Red Flag Gives F-35A its Toughest Test Yet
What happens when the F-35A goes to its very first Red Flag, the Air Force’s premier air-to-air training exercise?
The answer, according to U.S. military and international participants, is that the event itself becomes more challenging than ever, with a greater number of more capable aggressors outfitted with advanced weaponry.
Although the Marine Corps operated its short takeoff, vertical landing variant in the event last year, Red Flag 17-1 marks the debut of the conventional F-35A operated by the Air Force. After almost two weeks, 13 joint strike fighters from Hill Air Force Base in Utah have flown 110 sorties, said Lt. Col. George Watkins, 34th Fighter Squadron commander.
“It’s a much more difficult adversary that we are fighting against here as a team than we would have fought against a year and a half ago, when I was here last,” Watkins said, referencing his previous Red Flag event, which he flew in as an F-16 pilot.
“They have stepped up the number of red air that we’re fighting — the number of aggressor aircraft that are fighting against us — the amount of jamming and stuff that they’re providing against us, the skill level of the adversary that they are trying to replicate, as well as the surface-to-air missile threat.”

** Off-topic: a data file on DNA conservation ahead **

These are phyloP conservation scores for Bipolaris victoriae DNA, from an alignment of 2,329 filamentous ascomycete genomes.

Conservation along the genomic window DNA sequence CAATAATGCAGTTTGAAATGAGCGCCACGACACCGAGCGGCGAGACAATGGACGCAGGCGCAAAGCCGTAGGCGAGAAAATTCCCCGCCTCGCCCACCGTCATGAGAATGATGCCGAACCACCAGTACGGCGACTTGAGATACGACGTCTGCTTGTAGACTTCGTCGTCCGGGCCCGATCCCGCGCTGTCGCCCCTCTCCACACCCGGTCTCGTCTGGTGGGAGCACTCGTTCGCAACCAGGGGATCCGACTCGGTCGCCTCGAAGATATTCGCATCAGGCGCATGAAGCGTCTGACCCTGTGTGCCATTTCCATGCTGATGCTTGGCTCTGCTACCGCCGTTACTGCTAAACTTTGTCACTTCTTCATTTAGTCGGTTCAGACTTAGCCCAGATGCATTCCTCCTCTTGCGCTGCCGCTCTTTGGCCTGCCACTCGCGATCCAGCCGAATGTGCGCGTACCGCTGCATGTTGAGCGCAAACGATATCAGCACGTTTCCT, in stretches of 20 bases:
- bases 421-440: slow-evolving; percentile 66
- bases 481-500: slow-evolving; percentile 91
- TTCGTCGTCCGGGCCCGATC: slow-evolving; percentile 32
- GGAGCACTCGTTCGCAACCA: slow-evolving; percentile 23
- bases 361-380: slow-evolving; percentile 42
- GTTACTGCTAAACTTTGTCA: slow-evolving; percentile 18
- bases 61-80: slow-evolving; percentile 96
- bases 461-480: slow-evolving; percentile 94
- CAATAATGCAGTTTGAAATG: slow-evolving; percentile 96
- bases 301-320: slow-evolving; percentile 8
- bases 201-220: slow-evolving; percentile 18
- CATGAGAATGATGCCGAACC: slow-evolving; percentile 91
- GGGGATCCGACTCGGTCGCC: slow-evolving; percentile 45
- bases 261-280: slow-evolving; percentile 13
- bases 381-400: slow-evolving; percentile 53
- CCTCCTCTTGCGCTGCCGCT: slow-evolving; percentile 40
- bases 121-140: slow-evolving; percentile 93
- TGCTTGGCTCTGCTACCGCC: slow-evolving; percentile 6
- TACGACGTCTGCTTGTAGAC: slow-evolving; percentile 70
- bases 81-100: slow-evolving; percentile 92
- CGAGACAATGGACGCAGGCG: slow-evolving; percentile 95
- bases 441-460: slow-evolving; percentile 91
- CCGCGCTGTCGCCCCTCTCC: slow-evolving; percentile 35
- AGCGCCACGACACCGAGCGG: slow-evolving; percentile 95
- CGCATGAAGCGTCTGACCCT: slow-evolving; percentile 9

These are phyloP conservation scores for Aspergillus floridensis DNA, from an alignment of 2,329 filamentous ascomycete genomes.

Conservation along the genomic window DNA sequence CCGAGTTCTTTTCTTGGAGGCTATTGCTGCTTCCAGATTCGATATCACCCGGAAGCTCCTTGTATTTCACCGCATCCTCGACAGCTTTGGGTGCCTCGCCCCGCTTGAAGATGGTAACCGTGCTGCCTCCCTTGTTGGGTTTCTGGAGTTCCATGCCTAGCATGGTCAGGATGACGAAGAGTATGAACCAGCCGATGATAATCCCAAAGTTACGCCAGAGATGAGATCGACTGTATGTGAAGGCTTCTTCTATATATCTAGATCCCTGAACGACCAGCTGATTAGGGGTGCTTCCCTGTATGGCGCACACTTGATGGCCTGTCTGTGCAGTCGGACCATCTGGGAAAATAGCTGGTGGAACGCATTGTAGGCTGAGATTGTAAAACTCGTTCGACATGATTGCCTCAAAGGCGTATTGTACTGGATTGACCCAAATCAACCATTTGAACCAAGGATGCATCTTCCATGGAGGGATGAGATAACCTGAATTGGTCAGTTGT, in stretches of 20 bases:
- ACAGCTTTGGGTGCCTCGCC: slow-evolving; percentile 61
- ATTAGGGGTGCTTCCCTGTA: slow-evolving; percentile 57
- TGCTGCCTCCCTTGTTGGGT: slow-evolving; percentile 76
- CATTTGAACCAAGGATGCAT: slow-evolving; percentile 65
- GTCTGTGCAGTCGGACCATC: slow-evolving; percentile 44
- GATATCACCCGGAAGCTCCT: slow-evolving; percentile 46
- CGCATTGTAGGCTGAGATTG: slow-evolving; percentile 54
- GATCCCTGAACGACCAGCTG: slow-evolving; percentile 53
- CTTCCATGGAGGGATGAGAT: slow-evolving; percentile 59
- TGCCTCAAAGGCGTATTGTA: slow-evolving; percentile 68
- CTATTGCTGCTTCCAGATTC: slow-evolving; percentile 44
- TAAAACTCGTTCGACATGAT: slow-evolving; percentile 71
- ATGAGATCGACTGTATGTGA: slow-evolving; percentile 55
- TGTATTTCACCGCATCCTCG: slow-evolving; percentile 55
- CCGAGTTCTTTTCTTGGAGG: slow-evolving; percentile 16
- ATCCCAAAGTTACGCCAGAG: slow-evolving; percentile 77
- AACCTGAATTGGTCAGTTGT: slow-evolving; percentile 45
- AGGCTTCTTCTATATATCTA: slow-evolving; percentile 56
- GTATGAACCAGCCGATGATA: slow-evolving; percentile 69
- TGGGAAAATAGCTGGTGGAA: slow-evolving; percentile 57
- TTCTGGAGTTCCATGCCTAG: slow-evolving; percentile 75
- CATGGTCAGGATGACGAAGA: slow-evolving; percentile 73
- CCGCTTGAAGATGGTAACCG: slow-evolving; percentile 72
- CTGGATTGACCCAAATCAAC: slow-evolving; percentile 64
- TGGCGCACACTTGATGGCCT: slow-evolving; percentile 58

Fifth-generation aggressors will not be introduced during this Red Flag, but the sheer number of fourth-generation adversaries have posed a problem for participants. Up to about 24 adversaries can be in flight at the same time and can regenerate three or four times after being shot down, Watkins said.
The F-35A’s kill ratio stands at 15 aggressors to 1 F-35 killed in action, but because Red Flag is a training exercise, the fighter shouldn’t have a perfect record, he contended.
“If we didn’t suffer a few loses, it wouldn’t be challenging enough, so we’d have to go back and redo it. So there are some threats out there that make it through because of their sheer numbers and the advanced threats that they’re shooting at us. So we have had one or two losses so far in our training,” he said. “That’s good for the pilots.”